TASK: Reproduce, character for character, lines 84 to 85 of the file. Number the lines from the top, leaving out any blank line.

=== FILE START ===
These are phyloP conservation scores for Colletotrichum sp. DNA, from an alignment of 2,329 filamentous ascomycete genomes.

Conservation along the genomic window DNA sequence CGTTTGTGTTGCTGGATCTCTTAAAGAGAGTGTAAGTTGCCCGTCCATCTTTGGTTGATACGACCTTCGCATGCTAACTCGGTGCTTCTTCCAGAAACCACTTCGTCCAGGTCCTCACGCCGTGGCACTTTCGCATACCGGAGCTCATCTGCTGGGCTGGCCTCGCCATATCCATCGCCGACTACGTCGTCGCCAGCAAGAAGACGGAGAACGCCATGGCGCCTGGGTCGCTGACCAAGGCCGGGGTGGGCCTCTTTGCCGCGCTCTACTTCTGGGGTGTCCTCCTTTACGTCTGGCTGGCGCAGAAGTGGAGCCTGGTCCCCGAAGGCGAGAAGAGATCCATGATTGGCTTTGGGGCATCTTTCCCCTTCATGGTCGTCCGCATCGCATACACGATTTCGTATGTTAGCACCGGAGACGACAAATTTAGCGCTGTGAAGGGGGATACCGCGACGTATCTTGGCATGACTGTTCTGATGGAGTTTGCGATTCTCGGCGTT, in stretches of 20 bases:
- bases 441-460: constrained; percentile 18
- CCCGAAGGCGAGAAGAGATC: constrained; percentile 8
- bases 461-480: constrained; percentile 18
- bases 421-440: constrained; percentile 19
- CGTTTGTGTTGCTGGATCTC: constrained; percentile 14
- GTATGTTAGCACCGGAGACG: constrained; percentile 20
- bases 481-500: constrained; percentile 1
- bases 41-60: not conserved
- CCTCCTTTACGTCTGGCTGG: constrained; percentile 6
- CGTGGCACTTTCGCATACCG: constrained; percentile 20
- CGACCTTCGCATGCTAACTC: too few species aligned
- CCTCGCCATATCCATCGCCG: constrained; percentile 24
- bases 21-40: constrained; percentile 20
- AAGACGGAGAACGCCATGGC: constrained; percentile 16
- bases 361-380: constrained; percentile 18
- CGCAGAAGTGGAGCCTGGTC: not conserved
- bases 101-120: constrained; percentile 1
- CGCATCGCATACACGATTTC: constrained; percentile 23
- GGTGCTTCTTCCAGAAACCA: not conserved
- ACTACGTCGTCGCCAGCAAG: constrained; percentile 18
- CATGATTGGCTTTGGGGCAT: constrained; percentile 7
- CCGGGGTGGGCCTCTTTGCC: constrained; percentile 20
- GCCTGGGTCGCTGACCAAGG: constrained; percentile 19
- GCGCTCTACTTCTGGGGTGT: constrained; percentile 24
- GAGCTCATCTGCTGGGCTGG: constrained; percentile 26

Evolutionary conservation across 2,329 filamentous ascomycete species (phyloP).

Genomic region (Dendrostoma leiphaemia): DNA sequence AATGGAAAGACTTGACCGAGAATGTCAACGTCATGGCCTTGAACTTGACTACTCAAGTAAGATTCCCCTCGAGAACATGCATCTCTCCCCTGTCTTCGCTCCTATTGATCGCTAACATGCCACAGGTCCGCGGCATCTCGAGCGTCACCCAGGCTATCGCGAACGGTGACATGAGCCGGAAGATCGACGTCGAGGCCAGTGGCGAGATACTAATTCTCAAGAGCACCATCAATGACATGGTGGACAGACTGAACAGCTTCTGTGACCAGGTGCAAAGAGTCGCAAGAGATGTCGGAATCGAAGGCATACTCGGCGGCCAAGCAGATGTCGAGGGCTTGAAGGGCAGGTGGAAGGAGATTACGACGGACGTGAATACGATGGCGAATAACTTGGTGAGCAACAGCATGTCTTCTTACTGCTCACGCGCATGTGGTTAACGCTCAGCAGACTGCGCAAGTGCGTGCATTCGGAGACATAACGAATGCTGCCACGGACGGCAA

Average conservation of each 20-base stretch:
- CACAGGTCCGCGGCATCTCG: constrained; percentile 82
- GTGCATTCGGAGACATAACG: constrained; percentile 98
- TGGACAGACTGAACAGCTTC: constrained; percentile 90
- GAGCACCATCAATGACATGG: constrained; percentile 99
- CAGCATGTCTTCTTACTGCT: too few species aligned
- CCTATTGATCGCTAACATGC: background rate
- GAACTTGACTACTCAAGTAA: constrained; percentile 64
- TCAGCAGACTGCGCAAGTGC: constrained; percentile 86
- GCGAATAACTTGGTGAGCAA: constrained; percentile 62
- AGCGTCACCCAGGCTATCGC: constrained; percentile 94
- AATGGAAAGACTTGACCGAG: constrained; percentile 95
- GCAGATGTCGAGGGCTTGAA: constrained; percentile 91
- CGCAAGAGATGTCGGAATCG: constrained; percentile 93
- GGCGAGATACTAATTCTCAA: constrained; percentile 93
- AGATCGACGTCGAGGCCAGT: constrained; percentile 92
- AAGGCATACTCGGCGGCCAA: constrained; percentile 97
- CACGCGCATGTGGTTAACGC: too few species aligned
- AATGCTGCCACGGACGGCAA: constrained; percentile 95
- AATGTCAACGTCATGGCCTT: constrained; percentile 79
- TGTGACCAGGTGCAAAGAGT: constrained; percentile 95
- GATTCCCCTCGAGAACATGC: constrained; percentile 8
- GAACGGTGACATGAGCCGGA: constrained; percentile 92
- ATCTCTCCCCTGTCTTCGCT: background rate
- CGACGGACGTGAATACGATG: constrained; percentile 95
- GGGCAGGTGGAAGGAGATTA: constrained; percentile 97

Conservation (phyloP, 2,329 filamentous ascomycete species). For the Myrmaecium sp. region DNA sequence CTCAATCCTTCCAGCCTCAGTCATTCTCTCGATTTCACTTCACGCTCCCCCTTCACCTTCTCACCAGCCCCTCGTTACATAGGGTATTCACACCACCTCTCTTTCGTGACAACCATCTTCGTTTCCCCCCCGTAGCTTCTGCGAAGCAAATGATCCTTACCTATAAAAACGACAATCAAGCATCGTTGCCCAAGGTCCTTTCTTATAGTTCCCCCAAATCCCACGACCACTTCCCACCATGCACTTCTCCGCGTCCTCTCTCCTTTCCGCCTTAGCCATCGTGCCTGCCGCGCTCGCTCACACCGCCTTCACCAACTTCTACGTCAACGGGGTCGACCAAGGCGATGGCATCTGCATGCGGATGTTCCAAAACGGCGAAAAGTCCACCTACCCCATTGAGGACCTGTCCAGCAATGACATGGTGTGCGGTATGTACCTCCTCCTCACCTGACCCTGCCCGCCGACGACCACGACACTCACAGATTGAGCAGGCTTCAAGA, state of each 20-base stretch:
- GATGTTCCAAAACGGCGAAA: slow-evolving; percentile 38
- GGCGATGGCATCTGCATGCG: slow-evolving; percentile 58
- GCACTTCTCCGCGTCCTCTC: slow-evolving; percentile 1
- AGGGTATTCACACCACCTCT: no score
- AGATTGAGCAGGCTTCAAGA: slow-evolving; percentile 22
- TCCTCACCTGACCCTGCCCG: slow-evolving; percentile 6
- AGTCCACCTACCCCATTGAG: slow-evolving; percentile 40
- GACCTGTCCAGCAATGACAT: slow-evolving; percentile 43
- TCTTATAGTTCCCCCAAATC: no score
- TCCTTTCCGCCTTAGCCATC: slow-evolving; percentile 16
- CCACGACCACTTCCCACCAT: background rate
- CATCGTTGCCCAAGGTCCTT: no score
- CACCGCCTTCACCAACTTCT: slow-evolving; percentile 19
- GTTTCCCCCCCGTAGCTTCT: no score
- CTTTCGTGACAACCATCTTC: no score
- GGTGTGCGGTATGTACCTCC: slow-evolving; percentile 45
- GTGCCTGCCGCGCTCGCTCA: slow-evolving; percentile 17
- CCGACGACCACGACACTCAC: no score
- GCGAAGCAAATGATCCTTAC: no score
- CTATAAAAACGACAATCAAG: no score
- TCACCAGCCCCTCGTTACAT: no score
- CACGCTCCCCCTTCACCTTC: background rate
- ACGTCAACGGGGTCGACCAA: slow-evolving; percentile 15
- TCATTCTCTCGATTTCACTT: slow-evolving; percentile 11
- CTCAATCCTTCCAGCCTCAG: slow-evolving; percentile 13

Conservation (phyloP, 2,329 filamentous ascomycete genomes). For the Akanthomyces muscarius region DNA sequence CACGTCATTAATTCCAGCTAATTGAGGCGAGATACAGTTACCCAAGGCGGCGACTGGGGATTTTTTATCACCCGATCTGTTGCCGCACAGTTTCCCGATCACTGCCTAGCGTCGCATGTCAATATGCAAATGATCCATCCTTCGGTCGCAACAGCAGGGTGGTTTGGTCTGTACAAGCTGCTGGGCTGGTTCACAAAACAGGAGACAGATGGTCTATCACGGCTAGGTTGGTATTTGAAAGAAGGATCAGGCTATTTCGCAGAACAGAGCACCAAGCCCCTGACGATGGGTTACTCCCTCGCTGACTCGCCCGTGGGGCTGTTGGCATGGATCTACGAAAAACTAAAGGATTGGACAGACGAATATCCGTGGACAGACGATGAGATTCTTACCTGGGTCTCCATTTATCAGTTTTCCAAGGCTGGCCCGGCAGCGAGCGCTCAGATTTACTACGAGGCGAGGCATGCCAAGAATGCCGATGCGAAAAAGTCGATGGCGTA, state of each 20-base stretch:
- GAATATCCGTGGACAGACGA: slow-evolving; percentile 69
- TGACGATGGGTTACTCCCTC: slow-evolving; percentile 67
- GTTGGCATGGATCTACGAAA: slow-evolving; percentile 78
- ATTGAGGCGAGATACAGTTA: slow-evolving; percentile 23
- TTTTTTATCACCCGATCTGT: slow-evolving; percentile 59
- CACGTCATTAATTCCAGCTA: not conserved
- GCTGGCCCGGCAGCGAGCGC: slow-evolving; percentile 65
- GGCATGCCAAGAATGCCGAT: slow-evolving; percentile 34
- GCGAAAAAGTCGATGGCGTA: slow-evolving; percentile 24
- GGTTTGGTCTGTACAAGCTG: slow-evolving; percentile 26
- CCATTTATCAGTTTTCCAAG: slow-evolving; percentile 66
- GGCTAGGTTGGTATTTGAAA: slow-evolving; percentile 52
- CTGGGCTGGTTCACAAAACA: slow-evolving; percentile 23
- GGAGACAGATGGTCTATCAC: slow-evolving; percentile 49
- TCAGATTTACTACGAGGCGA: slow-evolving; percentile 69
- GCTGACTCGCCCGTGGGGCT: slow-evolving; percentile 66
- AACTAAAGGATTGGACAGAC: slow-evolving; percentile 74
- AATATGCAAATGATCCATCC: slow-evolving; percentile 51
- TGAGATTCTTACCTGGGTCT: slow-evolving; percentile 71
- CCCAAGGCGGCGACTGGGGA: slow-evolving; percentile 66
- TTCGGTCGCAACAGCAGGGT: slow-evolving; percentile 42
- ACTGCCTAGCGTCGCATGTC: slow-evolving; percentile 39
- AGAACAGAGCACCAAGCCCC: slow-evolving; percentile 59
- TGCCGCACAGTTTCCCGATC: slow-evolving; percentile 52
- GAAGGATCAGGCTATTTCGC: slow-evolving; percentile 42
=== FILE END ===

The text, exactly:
- TGACGATGGGTTACTCCCTC: slow-evolving; percentile 67
- GTTGGCATGGATCTACGAAA: slow-evolving; percentile 78